You're a mirror. I’m a mirror. We’re all mirrors, but not in the normal “who’s the fairest of them all” kind of way. In sport psychology, mirroring refers to the tendency for people to reflect - or copy - the actions, attitudes, beliefs, and behaviors of those around them. The idea behind mirroring is that everyone we meet is a mirror, and if we’re not careful, our actions and reactions might begin to reflect what we see in others, even if those traits are negative. For example, when you hang out with people who gossip, there’s a pretty good chance you’ll begin to mirror their gossipy attitude (you reflect what you see in their mirror). Luckily, mirroring can also work in a positive way, like when you begin to become more confident because you begin spending time with confident and upbeat people (you mirror what you see in them).
It’s easy to see that mirroring can be used for good or evil. People (mirrors) who reflect negative attitudes and behaviors are called broken mirrors. Doubting yourself, becoming a quitter, or blaming mistakes on others are all examples of negative actions and attitudes that you can unintentionally reflect from broken mirrors. On the other hand, reflecting the positive actions seen in good mirrors, like finishing strong after a slow start, maintaining a sense of humor at a time when you might normally be cranky, and expressing gratitude to your trainers and coaches can ultimately help you become the best version of yourself. In the end, it’s up to you. You can either reflect the positive or the negative actions and attitudes that you see in the mirrors around you.
The idea of mirroring is also referred to as a social contagion because actions, attitudes, beliefs, and behaviors are said to be contagious, meaning when you hang out with gossipy riders, there’s a good chance you’ll catch a little of what they have, or when you hang out with confident riders you’ll catch a little of what they have. Again, the choice is yours. Either you decide to catch the positive or the negative, the good or the bad.
Taking all this into consideration, it’s clear that mindfulness plays an important role in who you become. By simply becoming mindful of the kind of mirrors you chose to reflect, you’ll improve the chance of developing the actions, attitudes, beliefs, and behaviors that you find most useful and admirable while avoiding the traits you feel are detrimental to your success.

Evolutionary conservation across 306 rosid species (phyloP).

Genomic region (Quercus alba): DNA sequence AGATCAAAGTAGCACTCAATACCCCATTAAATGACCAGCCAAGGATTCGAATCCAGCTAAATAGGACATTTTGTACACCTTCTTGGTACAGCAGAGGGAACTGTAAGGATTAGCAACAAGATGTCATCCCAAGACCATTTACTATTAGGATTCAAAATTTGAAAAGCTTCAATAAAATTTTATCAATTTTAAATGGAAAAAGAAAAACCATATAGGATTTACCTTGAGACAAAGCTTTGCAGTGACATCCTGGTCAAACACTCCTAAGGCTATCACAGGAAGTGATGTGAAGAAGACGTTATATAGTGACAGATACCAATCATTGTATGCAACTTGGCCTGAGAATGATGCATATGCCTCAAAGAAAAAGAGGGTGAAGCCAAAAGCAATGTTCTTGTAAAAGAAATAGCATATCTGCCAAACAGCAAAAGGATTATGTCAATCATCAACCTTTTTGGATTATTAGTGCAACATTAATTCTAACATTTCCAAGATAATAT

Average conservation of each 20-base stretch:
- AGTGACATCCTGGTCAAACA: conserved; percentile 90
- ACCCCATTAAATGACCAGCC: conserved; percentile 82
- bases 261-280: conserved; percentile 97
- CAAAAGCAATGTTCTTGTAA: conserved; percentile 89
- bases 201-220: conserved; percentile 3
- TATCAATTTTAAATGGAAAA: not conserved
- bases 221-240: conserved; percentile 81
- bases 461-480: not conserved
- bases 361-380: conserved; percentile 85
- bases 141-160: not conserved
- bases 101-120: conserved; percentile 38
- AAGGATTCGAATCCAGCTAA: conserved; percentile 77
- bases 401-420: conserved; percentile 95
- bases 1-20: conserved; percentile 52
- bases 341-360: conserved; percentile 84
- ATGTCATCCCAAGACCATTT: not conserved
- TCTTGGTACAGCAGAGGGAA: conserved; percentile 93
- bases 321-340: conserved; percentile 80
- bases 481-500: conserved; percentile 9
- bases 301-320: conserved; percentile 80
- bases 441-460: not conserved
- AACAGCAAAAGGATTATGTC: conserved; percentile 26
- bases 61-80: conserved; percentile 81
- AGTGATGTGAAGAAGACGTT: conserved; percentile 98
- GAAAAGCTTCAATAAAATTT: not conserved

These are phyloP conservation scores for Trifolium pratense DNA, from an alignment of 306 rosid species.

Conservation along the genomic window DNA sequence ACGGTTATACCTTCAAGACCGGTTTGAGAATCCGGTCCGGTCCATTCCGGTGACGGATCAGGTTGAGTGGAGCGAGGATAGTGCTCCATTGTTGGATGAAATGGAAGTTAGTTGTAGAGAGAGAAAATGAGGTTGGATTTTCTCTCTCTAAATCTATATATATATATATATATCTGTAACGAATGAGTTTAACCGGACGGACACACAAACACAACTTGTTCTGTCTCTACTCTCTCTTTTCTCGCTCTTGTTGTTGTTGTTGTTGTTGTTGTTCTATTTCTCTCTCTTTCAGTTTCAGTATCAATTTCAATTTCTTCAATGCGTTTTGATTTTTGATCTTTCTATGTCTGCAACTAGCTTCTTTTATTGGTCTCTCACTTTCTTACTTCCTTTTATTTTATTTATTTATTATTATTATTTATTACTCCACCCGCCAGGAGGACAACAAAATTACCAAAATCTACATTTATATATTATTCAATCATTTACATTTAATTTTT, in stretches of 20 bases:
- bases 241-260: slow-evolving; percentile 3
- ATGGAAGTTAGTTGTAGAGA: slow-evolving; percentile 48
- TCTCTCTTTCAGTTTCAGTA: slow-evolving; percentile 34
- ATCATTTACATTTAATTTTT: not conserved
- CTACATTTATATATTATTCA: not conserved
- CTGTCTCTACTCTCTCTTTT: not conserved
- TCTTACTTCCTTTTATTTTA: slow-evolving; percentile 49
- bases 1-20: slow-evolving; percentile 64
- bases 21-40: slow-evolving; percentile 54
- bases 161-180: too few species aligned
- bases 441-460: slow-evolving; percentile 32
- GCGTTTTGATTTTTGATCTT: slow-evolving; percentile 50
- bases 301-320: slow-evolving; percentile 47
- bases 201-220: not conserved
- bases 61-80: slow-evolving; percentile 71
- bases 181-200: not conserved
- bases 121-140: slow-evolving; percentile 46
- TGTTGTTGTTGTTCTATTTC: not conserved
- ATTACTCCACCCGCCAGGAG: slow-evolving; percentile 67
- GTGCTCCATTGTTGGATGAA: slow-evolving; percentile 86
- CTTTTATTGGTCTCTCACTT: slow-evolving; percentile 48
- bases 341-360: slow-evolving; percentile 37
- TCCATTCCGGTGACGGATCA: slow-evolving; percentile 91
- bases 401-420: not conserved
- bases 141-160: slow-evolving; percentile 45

In addition to avoiding broken mirrors (and refusing to reflect what you see in them), remember that you’re also a mirror. So, instead of simply avoiding broken mirrors, why not spend a little time reflecting the kind of positive actions and emotions you’d like them to mirror. Confidently accepting responsibility for a mistake instead of blaming it on your horse is a good example of a positive trait that you can help others mirror in their own riding.
So this month, spend a little time thinking about the kind of mirrors that surround you, and the kind of mirror you’d like to become for those around you, and always remember these words: Mirror mirror on the wall, I’ll always get up after I fall, and whether I run, walk, or have to crawl, I’ll follow my dreams and catch them all!
I hope you’re enjoying my monthly tips and that I’ll get the chance to teach you in one of my 47 cross-cross-county, show jumping, and dressage clinics this summer, or that I’ll see you in my four-day Equestrian Athlete Training Camp at the IMG Elite Athlete Institute in Sarasota Florida, December 27-30. For more information click here.
Interested in sports psychology? Applications for the 2020 Worth the Trust Sports Psychology Scholarships are now available and are due on October 7, 2019. For more information, please contact Nancy Knight, (703) 669-9997.
Specifics of the "Fun & Education Formula" were provided to all at the Jim Wofford Clinic held on August 20 & 21 at the Horse Park in Woodside, northern California. Eager riders, auditors, and volunteers gathered for a much anticipated two-day clinic with the master bright and early Saturday morning.
This year a new class will be joining the 47 eventing legends currently in the United States Eventing Association (USEA) Eventing Hall of Fame. Induction into the Hall of Fame is the highest honor awarded within the sport of eventing in the United States. Those invited to join the USEA's Eventing Hall of Fame have truly made a difference in the sport of eventing. Hall of Fame members have included past Association presidents, volunteers, riders, founders, course designers, officials, organizers, horses, horse owners, and coaches.
Have you ever wondered why your horse isn’t performing at their best? Get ready to learn about the many facets that can contribute to lameness and poor performance in sport horses from equine orthopedics expert, Dr. Sue Dyson! The United States Eventing Association (USEA) is pleased to announce that Dr. Dyson will be the keynote speaker at the 2022 USEA Annual Meeting & Convention in Savannah, GA this December 7-11.
Rosie Smith’s rose gold accented helmet matched her perfectly tidy bun of red hair as she took the third spot in the USEA Training Rider Championship at the 2022 USEA American Eventing Championships (AEC) presented by Nurena Feeds. Every little detail came together while aboard her trusted partner of nine years: the 20-year-old Connemara Irish Draught named Seamus (by Corrcullen, RID). But Smith’s first jump, back when she was only 15 years old, wasn’t with an English saddle.